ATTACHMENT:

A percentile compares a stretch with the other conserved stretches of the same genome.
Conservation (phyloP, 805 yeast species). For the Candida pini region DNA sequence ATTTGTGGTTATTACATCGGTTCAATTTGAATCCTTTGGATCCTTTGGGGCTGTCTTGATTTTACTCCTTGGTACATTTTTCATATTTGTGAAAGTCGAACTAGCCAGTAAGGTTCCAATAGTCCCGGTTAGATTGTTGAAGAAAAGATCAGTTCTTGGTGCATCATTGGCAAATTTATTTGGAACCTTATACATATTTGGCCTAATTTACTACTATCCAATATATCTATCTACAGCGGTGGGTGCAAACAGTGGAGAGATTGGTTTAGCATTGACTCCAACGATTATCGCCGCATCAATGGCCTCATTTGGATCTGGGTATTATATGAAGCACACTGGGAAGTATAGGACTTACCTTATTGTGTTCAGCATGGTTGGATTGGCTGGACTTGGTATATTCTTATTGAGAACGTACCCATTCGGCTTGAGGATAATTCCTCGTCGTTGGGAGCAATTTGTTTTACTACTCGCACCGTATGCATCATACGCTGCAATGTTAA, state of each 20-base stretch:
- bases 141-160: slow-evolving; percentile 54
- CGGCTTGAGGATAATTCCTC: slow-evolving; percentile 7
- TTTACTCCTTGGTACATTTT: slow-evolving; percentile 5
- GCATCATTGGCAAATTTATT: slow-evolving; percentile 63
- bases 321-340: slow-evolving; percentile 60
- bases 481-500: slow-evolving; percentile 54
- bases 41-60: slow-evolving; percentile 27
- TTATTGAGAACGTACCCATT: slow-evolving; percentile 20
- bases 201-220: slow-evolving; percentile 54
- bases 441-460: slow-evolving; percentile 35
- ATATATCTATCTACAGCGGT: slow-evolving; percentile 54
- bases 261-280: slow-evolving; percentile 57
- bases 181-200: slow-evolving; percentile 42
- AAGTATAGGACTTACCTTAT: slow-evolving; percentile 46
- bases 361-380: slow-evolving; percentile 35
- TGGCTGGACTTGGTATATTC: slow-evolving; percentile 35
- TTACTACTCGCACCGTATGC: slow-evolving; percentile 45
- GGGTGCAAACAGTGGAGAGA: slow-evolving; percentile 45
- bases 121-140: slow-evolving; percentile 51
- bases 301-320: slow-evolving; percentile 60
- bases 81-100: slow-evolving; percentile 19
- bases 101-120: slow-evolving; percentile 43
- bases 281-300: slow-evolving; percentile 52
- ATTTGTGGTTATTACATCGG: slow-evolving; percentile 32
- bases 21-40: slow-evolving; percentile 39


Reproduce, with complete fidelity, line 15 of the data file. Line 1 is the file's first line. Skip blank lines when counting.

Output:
- bases 181-200: slow-evolving; percentile 42